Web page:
Reading The Plague in the wild and whirling weeks before the election isn’t the same experience it would have been back in March. Then the references to “a spirit of lawlessness,” with “fighting at the gates” wouldn’t have had the same impact. If I’d read the book in the spring, before the number of American deaths passed 200,000, I wouldn’t have been marking passages noting how as the death toll rose to five hundred a week “an element of abstraction, of a divorce from reality, entered into such calamities.” For the central figure in the narrative, Doctor Rieux, who sees death on a daily basis in Oran, one “grows out of pity when it’s useless”; the “feeling that his heart had slowly closed in on itself” is “his only solace for the almost unendurable burden of his days.” He wants to think that evils like the plague help men “to rise above themselves.” That’s a wager you can make, assuming that some form of empathy or urgency is being communicated by the powers that be. Otherwise “when you see the misery it brings, you’d need to be a madman, or a coward, or stone blind, to give in tamely to the plague.”

The last time I wrote about Camus was in January 2017, a week before the Inauguration (“As D-Day Looms: Einstein, Kafka and Camus Sail to Sea In a Beautiful Pea-Green Boat”). I was doing my best to be upbeat, bringing in Edward Lear’s “The Owl and the Pussy-Cat,” one of the happiest poems ever written. But I couldn’t ignore the other Lear, Shakespeare’s mad king, who brings the world down on his head because he only hears what he wants to hear no matter how evil the source and when he hears something he doesn’t want to hear, even when it’s spoken by an angel, he banishes the angel, opens the door of his kingdom to evil, and is lost.  more

By Nancy Plum

Princeton Symphony Orchestra has found a way to make live music happen — on the grounds of Princeton’s Moven Museum and Garden. For the second time this fall, a small ensemble from the Symphony presented a concert from the porch of the Moven pool house, with an audience spaced out in 50 or so “pods” on the lawn as part of a “Chamber Music in the Garden” series.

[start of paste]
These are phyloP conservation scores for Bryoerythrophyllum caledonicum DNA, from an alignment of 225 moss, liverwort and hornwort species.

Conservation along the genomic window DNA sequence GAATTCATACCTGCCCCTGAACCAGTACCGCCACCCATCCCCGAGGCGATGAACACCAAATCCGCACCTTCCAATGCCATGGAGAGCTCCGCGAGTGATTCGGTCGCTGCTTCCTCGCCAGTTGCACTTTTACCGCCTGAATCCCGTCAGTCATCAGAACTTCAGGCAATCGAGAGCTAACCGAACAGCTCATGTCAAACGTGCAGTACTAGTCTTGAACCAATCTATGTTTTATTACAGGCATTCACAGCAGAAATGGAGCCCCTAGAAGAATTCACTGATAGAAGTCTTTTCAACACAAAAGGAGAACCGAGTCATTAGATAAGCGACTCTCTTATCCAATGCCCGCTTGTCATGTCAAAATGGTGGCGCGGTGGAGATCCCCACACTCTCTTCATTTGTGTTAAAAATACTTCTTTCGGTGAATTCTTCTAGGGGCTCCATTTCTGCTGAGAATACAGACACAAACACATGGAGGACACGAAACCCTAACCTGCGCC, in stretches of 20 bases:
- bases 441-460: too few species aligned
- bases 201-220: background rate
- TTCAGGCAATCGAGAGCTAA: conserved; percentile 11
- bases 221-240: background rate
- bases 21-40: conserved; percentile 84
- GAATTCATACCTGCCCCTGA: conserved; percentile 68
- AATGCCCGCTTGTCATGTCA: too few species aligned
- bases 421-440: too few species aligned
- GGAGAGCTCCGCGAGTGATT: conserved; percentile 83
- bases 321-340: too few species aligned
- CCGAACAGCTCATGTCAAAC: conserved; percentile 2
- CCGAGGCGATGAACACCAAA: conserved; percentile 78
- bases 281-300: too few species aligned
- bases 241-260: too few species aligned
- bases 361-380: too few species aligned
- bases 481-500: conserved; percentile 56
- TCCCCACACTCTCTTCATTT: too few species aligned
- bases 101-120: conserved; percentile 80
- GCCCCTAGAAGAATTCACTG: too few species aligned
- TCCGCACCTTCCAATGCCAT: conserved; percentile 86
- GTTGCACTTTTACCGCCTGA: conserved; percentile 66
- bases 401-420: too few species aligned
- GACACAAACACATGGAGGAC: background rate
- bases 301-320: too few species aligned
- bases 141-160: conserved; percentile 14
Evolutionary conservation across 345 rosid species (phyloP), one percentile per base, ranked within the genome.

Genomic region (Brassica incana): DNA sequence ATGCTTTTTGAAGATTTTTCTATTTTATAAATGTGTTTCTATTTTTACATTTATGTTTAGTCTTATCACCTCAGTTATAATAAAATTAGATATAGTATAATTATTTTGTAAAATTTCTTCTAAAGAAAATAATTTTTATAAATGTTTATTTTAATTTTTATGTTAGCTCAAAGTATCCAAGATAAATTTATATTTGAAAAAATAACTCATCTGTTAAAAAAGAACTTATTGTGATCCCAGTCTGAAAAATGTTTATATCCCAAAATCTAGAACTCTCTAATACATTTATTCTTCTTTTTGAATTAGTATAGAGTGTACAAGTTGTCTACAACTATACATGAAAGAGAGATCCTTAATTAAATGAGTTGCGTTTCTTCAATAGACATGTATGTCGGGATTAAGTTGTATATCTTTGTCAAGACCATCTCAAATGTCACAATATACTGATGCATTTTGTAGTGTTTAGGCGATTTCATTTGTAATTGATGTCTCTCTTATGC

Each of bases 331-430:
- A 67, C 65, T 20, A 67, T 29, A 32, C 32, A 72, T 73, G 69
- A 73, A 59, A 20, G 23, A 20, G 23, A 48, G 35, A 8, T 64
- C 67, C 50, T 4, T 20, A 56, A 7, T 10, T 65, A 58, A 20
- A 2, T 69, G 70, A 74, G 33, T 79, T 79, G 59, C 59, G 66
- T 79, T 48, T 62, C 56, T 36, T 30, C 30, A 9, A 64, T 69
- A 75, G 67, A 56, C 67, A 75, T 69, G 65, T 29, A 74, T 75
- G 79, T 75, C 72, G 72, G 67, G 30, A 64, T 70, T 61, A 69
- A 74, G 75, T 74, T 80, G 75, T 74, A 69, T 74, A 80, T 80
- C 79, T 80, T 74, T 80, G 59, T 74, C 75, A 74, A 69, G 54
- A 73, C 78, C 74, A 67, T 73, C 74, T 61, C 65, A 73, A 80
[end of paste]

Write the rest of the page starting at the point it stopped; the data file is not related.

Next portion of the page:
Despite a definite chill in the air last Thursday afternoon (and its effect on the wind instruments), the five principal wind players of Princeton Symphony were clearly delighted to be back in the performing arena — their first live performance in six months. As flutist Yevgeny Faniuk, oboist Lillian Copeland, clarinetist Pascal Archer, bassoonist Charlie Bailey and hornist Jonathan Clark played the hour-long program, Princeton Symphony made concertgoers comfortable on the grass with offers of blankets and plenty of room to see the concert.

Chamber ensembles of strings or brass bring together instruments with similar sound palettes, but a quintet of winds offers a wide variety of orchestral colors and ranges. Jacques Ibert, composing in Paris in the first half of the 20th century, wrote a number of short works for theatrical productions which often used for wind quintets because of space limitations. In 1930, Ibert pulled together three of these incidental pieces to create Trois pièces brèves, a concert triptych for wind quintet. The musicians of Princeton Symphony presented these three pieces as crisp music to match the fall air, with a uniformly chipper sound and clean melodies passed among the instruments. The five players demonstrated rhythmic precision, but that did not stop them from also exhibiting their own individual joie de vivre at being back on a concert stage.   more